By Bob Katzen
State Auditor Suzanne Bump has recommended that a total of $1,063,978 be reimbursed to the state’s 351 cities and towns to cover the costs incurred for complying with a 2014 state law requiring that all voters be provided the option of early voting in the 2016 General Election. The early voting law requires that municipalities set up a system that will allow voters to vote during a 12-day early voting period instead of just on Election Day.
Here is the breakdown of how much each city or town will receive.
This follows Bump’s ruling that the 2014 mandate to set up a system for early voting is an unfunded, state mandated cost that under law must be reimbursed to cities and towns.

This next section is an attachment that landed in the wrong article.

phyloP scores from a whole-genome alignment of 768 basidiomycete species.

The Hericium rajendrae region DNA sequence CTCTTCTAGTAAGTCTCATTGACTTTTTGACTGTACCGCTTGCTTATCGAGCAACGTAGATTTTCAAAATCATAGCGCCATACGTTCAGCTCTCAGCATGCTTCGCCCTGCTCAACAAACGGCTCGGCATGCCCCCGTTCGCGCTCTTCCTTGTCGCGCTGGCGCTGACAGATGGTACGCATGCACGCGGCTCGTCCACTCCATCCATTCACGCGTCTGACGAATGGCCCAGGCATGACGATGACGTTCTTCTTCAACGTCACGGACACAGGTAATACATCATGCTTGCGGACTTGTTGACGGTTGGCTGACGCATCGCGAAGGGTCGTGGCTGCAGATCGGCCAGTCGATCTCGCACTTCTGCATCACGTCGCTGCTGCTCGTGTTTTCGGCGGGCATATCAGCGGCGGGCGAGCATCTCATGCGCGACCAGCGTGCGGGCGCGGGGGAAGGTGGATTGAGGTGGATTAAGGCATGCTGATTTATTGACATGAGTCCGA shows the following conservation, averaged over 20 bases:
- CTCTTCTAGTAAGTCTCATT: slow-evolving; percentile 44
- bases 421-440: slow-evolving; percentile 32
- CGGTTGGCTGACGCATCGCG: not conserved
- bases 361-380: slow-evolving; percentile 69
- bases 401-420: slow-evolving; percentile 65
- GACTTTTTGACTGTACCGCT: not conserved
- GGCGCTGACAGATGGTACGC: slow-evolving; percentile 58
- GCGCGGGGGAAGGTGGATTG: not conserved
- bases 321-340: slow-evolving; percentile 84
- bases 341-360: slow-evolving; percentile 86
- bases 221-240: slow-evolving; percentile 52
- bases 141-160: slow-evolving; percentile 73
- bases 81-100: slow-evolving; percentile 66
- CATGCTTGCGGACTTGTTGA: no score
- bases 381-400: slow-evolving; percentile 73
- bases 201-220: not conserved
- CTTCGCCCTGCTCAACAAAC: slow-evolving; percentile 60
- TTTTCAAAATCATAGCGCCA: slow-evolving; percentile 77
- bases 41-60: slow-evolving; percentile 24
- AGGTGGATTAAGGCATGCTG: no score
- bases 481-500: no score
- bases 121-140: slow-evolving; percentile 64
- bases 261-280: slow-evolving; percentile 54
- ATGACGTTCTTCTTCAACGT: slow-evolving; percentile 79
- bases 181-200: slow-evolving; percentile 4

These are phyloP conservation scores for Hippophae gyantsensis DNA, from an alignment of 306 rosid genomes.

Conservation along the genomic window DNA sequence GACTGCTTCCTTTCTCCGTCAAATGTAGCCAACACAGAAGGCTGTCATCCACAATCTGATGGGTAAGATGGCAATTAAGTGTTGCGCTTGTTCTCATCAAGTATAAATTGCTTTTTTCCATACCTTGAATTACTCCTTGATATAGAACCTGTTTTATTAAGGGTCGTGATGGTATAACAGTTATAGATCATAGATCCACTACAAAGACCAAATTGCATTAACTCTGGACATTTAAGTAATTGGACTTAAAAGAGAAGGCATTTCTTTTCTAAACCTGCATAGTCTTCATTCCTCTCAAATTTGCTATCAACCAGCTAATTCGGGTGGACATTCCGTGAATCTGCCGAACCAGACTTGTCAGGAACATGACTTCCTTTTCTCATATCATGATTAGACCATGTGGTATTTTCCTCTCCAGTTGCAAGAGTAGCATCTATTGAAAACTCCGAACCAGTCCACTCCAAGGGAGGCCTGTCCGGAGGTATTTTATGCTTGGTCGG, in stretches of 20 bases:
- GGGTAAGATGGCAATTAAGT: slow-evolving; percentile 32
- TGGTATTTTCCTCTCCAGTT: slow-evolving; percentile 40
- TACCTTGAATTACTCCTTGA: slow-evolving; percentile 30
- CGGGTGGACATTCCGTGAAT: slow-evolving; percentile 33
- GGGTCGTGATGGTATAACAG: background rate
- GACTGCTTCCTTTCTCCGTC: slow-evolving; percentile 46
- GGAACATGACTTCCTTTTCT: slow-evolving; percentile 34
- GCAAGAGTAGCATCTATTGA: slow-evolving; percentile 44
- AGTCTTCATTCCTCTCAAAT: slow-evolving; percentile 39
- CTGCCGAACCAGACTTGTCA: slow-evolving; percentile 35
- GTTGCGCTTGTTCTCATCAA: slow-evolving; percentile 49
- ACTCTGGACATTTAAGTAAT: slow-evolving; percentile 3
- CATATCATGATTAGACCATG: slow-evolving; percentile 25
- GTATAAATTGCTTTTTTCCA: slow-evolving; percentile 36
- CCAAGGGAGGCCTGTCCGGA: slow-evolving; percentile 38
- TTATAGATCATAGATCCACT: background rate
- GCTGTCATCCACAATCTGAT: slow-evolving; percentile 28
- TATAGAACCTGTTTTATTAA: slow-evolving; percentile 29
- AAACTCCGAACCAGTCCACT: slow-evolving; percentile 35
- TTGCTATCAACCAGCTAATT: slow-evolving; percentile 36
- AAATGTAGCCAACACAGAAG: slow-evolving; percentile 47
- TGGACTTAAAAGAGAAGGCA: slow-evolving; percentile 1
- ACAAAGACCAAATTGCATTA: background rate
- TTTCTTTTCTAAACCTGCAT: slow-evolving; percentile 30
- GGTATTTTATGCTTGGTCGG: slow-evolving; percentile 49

The funding still must be approved by the Legislature and signed by the governor prior to the funds actually going to cities and towns.
Secretary of State Bill Galvin’s office says that 22 percent or more than 1 million voters took advantage of early voting in 2016.